Tamburlaine the Great - Part 1
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Tamburlaine the Great - Part 1

3.46 of 5 stars 3.46  ·  rating details  ·  59 ratings  ·  3 reviews
pubOne.info thank you for your continued support and wish to present you this new edition. THE FIRST PART OF TAMBURLAINE THE GREAT.
ebook, 99 pages
Published December 3rd 2010 by Pubone.Info (first published October 4th 2009)
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David Sarkies
Despite both of these plays being published together in the same year I felt that what I would do would look at them both individually as I read them and then look at both of them together once I had finished them. However, the difficulty with doing that with this play is because unlike the Shakespearian plays (such as Henry IV part 1 and Henry IV part 2) these two plays seem to exist together, with the first part documenting Tamburline's rise, and the second part documenting his fall. However...more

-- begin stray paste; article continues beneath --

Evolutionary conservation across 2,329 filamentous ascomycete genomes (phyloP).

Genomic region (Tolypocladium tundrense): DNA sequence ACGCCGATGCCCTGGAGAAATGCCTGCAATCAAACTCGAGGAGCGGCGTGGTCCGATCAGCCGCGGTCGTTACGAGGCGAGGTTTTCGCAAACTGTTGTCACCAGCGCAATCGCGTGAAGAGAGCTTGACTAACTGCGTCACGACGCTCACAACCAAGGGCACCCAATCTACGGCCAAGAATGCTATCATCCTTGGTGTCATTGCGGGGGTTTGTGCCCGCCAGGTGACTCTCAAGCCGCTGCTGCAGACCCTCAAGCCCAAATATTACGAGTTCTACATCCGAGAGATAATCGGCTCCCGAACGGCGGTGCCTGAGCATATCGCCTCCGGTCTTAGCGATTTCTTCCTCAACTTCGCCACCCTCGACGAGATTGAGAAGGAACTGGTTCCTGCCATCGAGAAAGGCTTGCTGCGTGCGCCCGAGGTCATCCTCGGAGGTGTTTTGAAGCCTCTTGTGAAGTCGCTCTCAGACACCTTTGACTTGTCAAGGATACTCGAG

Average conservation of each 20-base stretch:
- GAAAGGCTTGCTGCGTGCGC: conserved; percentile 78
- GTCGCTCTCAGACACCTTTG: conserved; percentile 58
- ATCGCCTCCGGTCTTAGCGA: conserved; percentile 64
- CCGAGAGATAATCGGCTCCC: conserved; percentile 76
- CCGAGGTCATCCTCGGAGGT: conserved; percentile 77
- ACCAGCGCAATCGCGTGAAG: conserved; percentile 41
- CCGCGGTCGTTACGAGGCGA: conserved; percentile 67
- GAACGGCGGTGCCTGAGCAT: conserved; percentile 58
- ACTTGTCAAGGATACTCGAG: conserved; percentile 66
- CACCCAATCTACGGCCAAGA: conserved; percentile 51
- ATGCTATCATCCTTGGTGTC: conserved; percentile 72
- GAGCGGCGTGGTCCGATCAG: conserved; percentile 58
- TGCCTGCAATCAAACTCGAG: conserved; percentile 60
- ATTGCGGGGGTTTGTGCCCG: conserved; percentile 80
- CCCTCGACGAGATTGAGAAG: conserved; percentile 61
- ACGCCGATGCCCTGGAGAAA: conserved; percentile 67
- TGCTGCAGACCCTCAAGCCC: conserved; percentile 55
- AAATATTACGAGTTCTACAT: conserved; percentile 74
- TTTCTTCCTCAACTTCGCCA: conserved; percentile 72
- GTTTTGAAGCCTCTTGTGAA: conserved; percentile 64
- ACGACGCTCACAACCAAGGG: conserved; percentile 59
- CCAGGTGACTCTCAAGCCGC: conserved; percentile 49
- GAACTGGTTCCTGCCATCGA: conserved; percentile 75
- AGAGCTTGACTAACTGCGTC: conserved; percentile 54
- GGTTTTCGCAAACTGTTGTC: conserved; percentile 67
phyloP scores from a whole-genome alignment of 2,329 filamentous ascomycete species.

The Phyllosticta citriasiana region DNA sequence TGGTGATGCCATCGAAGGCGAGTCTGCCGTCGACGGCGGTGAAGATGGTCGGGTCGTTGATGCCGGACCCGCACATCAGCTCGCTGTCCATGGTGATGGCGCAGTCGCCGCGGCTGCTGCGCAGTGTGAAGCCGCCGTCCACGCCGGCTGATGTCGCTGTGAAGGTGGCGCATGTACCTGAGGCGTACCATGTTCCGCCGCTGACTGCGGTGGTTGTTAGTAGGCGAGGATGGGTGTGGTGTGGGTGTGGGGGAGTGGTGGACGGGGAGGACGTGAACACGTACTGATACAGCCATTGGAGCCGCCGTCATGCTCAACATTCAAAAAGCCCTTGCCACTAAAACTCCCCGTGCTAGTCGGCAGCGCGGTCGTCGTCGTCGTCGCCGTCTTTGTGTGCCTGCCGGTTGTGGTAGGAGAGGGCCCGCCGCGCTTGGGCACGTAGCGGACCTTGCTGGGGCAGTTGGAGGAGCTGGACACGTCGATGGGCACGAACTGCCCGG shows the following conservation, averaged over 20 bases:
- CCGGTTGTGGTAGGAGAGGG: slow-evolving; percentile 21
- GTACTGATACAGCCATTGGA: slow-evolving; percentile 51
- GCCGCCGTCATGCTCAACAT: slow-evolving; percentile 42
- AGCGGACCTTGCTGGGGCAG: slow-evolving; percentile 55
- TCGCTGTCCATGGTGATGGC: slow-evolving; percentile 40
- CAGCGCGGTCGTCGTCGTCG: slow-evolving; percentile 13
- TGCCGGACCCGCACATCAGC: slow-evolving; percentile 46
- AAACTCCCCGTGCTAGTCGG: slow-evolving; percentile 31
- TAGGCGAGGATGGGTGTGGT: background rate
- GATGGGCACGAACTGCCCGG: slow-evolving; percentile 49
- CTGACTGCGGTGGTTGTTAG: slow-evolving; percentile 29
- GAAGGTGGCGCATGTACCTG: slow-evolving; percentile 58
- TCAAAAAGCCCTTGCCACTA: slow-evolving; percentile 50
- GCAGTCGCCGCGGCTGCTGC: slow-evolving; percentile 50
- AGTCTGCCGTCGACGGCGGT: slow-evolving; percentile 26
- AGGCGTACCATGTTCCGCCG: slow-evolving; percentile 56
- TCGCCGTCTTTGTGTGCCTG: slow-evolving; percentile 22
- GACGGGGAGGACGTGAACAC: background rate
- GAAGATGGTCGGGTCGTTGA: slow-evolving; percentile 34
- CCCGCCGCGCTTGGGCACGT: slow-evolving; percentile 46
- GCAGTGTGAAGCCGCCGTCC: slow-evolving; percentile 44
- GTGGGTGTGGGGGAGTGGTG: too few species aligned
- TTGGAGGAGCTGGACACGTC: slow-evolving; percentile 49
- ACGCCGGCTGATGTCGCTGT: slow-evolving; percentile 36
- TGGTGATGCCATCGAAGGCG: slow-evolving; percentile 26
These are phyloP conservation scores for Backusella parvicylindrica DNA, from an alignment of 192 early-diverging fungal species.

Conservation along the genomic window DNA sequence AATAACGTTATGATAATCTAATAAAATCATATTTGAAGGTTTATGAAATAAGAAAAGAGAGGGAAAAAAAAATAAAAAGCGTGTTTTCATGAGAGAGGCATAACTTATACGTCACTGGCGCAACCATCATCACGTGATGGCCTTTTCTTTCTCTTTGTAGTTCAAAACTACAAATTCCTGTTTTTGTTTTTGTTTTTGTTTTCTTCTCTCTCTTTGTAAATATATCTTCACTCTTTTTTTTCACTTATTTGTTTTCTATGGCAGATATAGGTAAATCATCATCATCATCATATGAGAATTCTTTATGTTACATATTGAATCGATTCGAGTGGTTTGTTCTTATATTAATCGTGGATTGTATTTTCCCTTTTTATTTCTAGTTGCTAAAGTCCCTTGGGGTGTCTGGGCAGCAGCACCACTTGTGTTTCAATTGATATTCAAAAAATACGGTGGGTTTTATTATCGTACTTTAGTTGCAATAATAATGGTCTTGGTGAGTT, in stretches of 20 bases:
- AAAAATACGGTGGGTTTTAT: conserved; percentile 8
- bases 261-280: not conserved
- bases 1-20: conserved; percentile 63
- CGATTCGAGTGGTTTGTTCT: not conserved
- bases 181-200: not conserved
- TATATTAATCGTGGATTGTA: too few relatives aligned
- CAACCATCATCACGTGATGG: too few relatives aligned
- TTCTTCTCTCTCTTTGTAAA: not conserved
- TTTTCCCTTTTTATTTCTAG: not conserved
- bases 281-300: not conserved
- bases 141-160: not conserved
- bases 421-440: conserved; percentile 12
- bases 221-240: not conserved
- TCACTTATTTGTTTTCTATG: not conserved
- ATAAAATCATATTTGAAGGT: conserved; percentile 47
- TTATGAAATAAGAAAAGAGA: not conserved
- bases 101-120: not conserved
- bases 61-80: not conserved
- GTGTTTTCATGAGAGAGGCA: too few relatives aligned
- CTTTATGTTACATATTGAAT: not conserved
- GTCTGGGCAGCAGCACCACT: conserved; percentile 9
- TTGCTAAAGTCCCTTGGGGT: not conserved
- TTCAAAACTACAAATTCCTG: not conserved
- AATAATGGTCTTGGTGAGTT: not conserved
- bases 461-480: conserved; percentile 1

Alex Norcross
I enjoyed this play even though it has very little plot. It is basically the story of a ruthless man who conquers the entire world with the ease of an elephant tipping over dominos. Every time he goes up against an opponent they both boast about how they will defeat the other because their numbers are so fast and so on, but Tamburlaine always emerges victorious. If you read this at all you will read it for the language, the poetry and epic-nature of the words. Marlowe is not as great as Shakespe...more
One of the most badass classics ever.
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Christopher "Kit" Marlowe (baptised 26 February 1564 – 30 May 1593) was an English dramatist, poet and translator of the Elizabethan era. The foremost Elizabethan tragedian next to William Shakespeare, he is known for his magnificent blank verse, his overreaching protagonists, and his own mysterious and untimely death.
More about Christopher Marlowe...
Doctor Faustus The Complete Plays Edward II The Jew of Malta Tamburlaine

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“That perfect bliss and sole felicity, the sweet fruition of an earthly crown.” 1 likes
“Nay, could their numbers countervail the stars,
Or ever-drizzling drops of April showers,
Or wither'd leaves that autumn shaketh down,
Yet would the Soldan by his conquering power
So scatter and consume them in his rage,
That not a man should live to rue their fall.”
More quotes…